AT THE AGE OF SIXTEEN, the Romano-Briton Saint Patrick was kidnapped by raiders. Sold into slavery in Ireland, for six years he herded pigs. Though he made his escape, he was commanded in a dream to return and preach the gospel. At Tara in Meath he confronted the high-king, Laoghaire, on Easter eve in the year 432. There the Saint lit sacred candles against the pagan fires, had great battles with wizards, and preached amidst the general carousing. He drove out Ireland's snakes, and converted the people to Christianity. His feast day is celebrated on March 17th.
In Italy, from ancient times, the indigenous god Liber corresponded to the Greek god of wine, Dionysus. His wife, Libera, corresponded to the Greek Persephone. Like Dionysus, Liber enjoyed both a rural and an urban festival. The country celebrations were held, with unrestrained merriment, at the time of grape-gathering and wine-making. The city festival was held in Rome on the 17th of March, and was called Liberalia. Autumn's casks of wine were opened, and old women with wreaths of ivy in their hair sold honey cakes to passers-by. Boys who had come of age took their toga virilis, and offered sacrifices on the Capitol.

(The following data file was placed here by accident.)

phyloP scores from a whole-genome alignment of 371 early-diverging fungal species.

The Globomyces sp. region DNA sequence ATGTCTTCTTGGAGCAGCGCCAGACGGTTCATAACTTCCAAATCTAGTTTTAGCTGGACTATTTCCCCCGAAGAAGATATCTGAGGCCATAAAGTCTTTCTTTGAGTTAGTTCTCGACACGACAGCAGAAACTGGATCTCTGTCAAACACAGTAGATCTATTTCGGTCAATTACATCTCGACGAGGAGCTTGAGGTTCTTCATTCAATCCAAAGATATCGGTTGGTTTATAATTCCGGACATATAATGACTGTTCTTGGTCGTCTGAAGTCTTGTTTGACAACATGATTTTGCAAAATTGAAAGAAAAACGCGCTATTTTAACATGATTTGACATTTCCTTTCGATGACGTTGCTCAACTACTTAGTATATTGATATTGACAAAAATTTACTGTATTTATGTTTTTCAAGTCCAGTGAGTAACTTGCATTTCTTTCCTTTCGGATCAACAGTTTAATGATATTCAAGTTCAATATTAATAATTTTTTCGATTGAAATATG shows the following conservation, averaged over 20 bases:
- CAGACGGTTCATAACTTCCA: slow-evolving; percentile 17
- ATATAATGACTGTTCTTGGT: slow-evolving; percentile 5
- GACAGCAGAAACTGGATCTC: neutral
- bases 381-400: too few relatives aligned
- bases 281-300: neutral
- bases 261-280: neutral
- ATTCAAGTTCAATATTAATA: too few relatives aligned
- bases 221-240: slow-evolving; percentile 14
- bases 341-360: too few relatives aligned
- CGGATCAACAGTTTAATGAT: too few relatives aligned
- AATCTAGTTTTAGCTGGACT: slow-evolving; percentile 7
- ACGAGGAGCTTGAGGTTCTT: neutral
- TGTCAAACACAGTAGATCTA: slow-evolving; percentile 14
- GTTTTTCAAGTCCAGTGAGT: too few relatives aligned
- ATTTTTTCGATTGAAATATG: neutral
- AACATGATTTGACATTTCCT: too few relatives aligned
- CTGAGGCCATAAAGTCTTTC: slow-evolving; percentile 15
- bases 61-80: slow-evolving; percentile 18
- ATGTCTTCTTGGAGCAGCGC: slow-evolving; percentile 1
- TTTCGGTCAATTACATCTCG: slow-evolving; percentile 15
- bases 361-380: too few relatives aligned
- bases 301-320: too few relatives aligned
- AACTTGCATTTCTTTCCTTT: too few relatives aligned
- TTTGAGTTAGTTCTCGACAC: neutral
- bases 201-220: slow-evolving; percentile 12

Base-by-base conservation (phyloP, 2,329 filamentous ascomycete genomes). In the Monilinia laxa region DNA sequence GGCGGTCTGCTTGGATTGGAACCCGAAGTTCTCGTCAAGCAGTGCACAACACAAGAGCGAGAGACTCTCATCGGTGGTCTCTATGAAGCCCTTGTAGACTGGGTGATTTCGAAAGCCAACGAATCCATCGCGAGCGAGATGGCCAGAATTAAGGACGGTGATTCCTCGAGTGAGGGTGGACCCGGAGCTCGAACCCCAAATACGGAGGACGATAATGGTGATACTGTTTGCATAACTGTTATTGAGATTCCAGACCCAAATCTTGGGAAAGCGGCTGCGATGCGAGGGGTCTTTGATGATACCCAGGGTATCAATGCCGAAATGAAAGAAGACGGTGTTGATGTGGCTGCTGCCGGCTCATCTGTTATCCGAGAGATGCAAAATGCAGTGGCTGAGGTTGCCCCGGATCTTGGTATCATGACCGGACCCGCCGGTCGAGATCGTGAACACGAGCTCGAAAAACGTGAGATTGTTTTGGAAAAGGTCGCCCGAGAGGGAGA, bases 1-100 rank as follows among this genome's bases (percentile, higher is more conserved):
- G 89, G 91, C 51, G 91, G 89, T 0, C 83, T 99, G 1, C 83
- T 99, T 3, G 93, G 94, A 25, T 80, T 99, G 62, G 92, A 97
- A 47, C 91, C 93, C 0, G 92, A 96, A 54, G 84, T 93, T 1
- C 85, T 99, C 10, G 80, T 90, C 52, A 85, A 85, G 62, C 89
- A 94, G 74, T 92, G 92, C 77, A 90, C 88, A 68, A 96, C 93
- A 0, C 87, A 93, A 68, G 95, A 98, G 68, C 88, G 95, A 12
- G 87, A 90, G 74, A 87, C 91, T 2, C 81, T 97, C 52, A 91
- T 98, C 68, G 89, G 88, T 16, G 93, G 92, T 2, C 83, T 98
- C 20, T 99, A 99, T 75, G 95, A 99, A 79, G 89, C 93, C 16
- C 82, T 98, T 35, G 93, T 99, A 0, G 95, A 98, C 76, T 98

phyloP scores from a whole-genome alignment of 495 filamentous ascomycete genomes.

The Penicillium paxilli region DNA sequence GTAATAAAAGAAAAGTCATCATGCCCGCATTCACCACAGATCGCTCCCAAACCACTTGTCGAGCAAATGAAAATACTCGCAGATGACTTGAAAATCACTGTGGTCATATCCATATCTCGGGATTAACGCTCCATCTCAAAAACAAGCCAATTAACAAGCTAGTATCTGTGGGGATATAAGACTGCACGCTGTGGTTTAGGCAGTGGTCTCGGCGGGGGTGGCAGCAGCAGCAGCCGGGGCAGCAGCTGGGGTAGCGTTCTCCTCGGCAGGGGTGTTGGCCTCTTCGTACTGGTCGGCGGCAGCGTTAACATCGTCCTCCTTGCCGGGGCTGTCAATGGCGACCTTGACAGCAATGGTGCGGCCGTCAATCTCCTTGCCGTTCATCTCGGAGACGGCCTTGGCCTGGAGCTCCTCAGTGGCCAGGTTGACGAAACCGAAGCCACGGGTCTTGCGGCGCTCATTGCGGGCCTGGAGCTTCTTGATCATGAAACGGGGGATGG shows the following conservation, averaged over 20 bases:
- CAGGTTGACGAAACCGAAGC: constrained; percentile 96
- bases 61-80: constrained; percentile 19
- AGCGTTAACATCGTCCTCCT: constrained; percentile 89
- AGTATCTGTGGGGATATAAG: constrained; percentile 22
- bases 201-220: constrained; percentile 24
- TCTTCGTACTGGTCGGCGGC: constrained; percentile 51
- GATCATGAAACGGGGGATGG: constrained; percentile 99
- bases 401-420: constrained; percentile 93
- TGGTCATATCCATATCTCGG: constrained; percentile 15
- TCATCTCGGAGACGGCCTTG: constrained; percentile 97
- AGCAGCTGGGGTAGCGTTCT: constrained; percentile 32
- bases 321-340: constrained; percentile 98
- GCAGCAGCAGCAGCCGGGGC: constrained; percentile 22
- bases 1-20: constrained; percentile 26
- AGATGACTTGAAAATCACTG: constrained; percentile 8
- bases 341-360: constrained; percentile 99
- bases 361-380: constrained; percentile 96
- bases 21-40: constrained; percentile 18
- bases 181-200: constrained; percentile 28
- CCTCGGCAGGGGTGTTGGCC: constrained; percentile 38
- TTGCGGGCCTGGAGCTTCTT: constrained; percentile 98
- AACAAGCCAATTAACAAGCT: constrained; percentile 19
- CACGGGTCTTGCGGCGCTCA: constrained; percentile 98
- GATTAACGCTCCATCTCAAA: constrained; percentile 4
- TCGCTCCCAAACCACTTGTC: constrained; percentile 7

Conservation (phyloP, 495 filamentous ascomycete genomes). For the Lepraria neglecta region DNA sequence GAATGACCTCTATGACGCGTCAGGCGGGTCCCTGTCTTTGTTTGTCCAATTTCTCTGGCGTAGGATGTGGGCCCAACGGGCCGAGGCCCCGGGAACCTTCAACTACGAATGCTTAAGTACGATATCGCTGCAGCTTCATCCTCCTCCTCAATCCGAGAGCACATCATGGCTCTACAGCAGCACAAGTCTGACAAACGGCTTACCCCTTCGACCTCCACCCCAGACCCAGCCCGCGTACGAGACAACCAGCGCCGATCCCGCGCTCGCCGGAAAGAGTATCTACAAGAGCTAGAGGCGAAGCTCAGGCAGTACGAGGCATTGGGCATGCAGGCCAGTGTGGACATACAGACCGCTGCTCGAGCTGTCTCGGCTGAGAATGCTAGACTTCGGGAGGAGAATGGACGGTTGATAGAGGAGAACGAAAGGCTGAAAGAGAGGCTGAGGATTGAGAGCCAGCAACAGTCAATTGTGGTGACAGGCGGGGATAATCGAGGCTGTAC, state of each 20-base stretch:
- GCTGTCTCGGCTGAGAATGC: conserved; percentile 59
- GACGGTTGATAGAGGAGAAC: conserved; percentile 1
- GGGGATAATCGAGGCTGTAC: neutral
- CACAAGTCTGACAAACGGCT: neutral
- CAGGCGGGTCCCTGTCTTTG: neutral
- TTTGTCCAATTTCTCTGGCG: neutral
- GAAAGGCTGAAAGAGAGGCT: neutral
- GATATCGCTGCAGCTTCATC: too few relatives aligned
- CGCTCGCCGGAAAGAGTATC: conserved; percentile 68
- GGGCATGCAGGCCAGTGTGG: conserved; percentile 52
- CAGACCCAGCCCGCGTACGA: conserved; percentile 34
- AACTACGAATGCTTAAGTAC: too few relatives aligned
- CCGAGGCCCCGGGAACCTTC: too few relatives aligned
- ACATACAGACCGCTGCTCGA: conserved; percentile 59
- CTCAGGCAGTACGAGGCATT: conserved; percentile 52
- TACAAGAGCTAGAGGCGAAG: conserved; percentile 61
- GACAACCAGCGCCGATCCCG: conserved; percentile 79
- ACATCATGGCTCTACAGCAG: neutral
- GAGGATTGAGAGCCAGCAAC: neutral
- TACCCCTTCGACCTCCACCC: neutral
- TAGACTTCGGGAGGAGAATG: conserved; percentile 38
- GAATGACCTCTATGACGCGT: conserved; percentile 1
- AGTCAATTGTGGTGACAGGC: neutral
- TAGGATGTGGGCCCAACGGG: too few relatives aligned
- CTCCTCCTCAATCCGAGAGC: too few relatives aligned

Side-by-side with the public celebration, a secret worship, the Bacchanalia, found its way to Rome and thence to the whole of the nation. The rites, celebrated by both men and women, were accompanied by the most shameless excesses, and in 180 BC were put down, with unsparing ferocity, by a decree of the senate.
These old festivals are remarkably difficult to stamp out.
March 17, 1994
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